Add John Madden to the list of those hurting from the Raiders relocation from Oakland to Las Vegas.
The Hall of Fame coached helped bring the Raiders their first Super Bowl in 1977, going on to a long career as a video TV analyst and video game pioneer.
“When they got a vote of 31-1, I was really shocked and I was surprised not only that it happened, but how quickly that it happened,” Madden told Sirius XM of the move.
Obviously, this isn’t the first time the Raiders have left Oakland. Not five years after Madden retired from coaching the Raiders, they left for Los Angeles. For Madden, this move feels a lot different than that one.
“It really gets you because of the finality of it,” said Madden. “When they moved before, that was after I got out and I was in broadcasting and I wasn’t that much of a part of it, but we had a stadium in Oakland that was relevant. And so, ‘OK, Oakland may lose the Raiders, but we’ll get another team,’ because that was the way it was working back then.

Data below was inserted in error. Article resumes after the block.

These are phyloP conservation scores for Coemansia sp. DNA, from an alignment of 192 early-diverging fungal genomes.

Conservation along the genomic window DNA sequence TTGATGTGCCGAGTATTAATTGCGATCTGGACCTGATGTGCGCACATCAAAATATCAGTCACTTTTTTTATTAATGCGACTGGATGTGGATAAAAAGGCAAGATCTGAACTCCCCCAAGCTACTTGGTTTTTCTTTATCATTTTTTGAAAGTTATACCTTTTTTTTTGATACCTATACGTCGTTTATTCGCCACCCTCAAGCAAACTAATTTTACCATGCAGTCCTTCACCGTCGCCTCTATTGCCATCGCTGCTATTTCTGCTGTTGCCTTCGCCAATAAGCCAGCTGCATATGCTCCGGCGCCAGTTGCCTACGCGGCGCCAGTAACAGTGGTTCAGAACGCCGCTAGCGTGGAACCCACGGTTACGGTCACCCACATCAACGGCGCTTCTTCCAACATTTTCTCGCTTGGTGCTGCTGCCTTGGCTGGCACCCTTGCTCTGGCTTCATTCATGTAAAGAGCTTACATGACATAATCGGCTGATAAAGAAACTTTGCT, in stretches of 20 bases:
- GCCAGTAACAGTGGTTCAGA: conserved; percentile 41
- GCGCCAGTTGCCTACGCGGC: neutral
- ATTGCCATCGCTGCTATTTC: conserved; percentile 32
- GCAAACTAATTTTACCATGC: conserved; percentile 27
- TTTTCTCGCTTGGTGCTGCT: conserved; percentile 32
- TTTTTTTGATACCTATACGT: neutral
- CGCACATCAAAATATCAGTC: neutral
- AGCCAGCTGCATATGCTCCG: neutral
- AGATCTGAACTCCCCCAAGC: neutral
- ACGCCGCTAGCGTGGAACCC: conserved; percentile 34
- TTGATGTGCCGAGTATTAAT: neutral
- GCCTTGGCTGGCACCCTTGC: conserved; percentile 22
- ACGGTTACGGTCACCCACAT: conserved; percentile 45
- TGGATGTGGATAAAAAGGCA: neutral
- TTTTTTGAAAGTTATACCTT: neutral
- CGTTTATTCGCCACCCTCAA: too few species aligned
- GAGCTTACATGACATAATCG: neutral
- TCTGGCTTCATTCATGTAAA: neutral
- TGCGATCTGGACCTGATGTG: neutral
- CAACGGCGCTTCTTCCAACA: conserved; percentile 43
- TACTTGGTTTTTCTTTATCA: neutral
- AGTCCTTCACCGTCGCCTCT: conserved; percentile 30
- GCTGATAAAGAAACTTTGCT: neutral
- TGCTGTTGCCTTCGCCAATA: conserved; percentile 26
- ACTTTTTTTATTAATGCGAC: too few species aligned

“With the stadium now, when they move out, that’s going to be torn down and it’s going to be a high-rise or some doggone thing and there’ll be no more Oakland Raiders, there’ll be no more history of the Oakland Raiders. And that really bothers me. Not just me personally, but all the Raiders fans over all those years and all the great players and great games. Just, boom, it goes away.
“We don’t have a Hall of Fame, we don’t have a museum — there’s nothing to leave there. And maybe this is just me being oversensitive, but doggone it, if you’re going to go, that’s really tough, but leave us something. Leave us something here in Oakland, please.”
Madden was a major part of many historic and iconic moments in Oakland and he doesn’t want to see them left in the wake when the team pulls up anchor and sails off to the desert.